Despite Bombast, Gulf Is Bomb Without Detonator

<i> Richard W. Bulliet is a professor of history and director of the Middle East Institute at Columbia University. </i>

For six and a half years, war between Iran and Iraq seemed uninteresting. For the past six months, it has appeared dangerously fascinating.

The latter perception is explained by the international flotilla of warships schooled in the Persian Gulf like herrings waiting for a barracuda attack. But what explains the former?

The first oil shock of 1974 taught everyone that the petroleum reserves of the gulf are the lifeblood of the West. Logically, this meant that the Soviet Union might fancy any disruption of oil flow, and that unfriendly potentates might try to hog it all or jack the prices still higher. Such imagined threats excited thoughts of war: to blunt a possible Soviet thrust; to thwart a strong man like Iraq’s Saddam Hussein; or to seize the oil fields and thus assure continued energy for the West.


No one knew what sort of war might occur, but common wisdom declared that any major violence in the gulf would surely escalate and trigger foreign involvement.

Then came the Iran-Iraq War. Some analysts styled it the Gulf War from its outset because it seemed impossible that it would not expand. Years passed. Threats of escalation came and went. Nothing happened. Iranian and Iraqi soldiers died by the thousands; cities and ships were bombarded; economies bled. Yet foreign onlookers continued to find the fray boring. Compared to their expectations, nothing truly important was happening. The Iran-Iraq War did not become a Gulf War.

Why had the prognosticators missed their guess? It is not an idle question now when observers are again feeling a teetering sensation: the brink of the Gulf War that inexplicably hasn’t happened.

Were it mere happenstance that the war did not escalate and become internationalized during its first six years, current fears might be well founded. But there were sound reasons for the Iran-Iraq War not becoming a Gulf War. These reasons still obtain, and still act as a powerful break upon the rumored slide toward war.

First, the superpowers realize that the gulf would be a miserable place to come to blows. But they equally realize that, given their interest, shooting involvement on the part of one could easily draw the other in.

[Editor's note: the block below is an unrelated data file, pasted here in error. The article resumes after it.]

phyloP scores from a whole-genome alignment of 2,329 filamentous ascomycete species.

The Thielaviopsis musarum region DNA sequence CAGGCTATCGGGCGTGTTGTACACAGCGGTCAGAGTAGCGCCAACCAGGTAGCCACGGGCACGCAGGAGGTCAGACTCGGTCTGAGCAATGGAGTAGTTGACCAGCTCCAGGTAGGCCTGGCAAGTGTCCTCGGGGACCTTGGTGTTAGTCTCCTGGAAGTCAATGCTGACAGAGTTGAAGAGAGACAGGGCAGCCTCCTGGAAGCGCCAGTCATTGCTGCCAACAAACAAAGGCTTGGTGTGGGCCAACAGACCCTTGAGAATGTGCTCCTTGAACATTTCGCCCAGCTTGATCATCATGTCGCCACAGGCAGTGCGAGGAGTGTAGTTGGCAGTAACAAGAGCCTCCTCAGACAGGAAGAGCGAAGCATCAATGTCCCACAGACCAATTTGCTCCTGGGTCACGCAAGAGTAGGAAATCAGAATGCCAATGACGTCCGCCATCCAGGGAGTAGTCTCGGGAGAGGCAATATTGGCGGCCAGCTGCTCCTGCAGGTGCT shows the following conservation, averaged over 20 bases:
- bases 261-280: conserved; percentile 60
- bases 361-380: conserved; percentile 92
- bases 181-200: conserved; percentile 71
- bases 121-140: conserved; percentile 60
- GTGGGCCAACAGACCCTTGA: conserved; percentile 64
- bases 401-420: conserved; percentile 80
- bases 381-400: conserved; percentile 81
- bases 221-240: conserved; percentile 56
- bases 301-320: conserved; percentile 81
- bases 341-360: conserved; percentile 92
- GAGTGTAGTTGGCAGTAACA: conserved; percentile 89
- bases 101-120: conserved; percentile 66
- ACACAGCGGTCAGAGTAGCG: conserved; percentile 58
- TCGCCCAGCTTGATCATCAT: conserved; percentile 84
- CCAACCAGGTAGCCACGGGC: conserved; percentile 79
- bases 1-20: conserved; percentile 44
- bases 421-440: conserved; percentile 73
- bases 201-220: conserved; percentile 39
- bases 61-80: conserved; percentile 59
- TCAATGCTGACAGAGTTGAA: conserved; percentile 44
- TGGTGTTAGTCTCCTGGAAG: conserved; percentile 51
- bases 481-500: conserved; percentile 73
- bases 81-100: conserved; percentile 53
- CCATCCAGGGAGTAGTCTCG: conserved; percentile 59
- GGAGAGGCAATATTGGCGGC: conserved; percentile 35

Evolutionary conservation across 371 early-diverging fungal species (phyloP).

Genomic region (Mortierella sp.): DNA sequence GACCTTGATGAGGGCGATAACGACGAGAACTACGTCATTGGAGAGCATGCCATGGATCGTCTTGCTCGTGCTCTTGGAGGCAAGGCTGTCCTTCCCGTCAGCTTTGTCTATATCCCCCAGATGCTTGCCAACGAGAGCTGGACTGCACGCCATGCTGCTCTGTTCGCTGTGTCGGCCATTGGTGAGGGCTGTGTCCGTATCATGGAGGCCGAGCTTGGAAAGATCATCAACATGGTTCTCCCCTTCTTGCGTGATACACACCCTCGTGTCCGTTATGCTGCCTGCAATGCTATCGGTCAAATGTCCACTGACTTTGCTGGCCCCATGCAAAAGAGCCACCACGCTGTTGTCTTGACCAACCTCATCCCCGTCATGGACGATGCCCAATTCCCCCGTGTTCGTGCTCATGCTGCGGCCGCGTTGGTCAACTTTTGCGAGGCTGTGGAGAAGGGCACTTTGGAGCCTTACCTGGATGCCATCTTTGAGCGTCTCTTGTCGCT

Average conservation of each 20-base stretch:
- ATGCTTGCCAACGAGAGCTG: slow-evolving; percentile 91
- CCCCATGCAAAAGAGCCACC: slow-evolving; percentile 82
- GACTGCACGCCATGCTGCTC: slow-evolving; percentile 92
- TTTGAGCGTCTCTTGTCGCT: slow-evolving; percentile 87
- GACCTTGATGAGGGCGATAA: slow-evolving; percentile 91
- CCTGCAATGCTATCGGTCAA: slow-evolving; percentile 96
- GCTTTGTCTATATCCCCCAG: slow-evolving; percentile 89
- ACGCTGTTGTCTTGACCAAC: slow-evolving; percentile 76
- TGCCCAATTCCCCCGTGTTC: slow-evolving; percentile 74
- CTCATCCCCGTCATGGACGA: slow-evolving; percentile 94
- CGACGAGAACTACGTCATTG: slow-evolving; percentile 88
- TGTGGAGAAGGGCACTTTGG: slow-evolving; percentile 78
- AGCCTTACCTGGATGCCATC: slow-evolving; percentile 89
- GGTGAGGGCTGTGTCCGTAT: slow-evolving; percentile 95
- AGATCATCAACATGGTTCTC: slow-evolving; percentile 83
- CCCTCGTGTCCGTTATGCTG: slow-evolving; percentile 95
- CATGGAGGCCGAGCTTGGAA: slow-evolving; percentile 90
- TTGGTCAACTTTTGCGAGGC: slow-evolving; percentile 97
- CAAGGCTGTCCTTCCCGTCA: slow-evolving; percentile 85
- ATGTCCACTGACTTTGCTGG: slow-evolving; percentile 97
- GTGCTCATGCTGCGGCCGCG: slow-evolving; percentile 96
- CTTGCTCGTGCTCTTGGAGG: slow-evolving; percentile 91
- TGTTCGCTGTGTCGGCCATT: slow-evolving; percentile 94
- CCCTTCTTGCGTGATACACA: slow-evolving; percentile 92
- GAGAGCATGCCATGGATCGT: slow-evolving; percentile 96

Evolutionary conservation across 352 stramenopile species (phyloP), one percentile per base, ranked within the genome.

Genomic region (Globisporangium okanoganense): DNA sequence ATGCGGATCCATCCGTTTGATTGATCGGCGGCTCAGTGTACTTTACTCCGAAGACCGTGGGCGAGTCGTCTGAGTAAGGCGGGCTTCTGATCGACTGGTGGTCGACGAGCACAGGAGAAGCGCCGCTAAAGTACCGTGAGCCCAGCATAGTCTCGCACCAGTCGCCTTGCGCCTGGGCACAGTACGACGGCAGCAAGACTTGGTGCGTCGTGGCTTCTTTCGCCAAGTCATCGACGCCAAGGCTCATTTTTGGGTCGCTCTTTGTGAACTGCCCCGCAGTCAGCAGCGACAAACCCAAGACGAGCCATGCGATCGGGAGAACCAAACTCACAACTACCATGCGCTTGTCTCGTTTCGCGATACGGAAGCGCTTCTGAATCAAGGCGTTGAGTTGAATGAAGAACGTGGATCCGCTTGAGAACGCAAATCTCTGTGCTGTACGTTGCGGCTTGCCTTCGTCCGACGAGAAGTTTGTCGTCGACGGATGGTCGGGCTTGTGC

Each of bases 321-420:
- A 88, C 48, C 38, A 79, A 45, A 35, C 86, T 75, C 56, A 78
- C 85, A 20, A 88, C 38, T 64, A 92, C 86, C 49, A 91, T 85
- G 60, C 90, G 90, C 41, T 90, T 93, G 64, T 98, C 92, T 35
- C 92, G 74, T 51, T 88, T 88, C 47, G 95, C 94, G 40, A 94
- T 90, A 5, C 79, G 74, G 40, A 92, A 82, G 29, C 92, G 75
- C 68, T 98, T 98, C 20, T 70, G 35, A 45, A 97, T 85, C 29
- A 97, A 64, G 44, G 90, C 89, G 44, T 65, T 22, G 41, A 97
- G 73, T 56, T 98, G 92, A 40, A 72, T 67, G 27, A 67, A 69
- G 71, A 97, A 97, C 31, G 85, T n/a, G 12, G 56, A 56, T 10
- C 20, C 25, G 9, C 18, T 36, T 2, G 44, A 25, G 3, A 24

Second, Iran has never wanted a war with the United States. Iran’s leaders want their Islamic republic to survive, not to burn while they hunker underground in some mullah-bunker. Their dealings with Israel and Lt. Col. Oliver North were not worth it just to acquire arms. Iran can arm itself from other sources without jeopardizing its ideological purity. More likely, in a curious parody of President Reagan’s thinking (or vice versa), the Iranians were trying to open a channel to moderates in the United States in hopes of eventually improving relations.


Third, Saudi Arabia and the nearby sheikdoms do not want a Gulf War. Iran will remain the colossus across the water when the United States has long forgotten places like Farsi Island. The Arabs will have to live with whatever Iran is like, and they fear that vigorous efforts to support American attacks on Iran will halt them when the Americans go home.

Fourth, Iraq does not want all-out war between the United States and Iran. Such a war would ultimately be fought on Iraqi soil since it is logistically absurd to visualize a Marine beachhead on the worthless, barren Iranian coast when the war front is far away on the Iraqi frontier.

Since no one wants a Gulf War, we are no more likely to have one now than we were five years ago. But this does not mean the parties oppose war-like gestures and bombast. Anti-American harangues stir the blood of Iran’s faithful. American impersonations of the cowboy gunslinger with the heart of gold protecting honest, hard working oil shippers from predatory Iranians trying to grab the whole gulf bolsters government popularity and helps the tone for former National Security Adviser Robert McFarlane’s cake and Bible. Saudi Arabia’s get-tough language (and stay-soft behavior) enhances requests for U.S. arms. And Iraq’s deft prodding of the United States into taking its side elates the whole Arab world.

Talking instead of fighting is diplomatic, however, only when the talk is of peace. As the realization sets in that the gulf conflict is a bomb without a detonator, increasingly reckless shows of force will punctuate the rhetoric. Given suitable provocation, can we attack a Revolutionary Guard base and get away with it? Probably. How about two? Three?

Despite recent missile attacks on U.S. owned tankers, the Administration correctly observes that the brink of war is not in sight. But leaving aside the alarmist tenor of congressional objections to our naval deployment, it is legitimate to ask what good we are doing there. A Gulf War isn’t about to break out. But the Iran-Iraq War grinds on. Ending it would be a worthy diplomatic goal. But that will require greater flexibility at the United Nations and containment of our propensity to wrap neutrality in the Iraqi flag.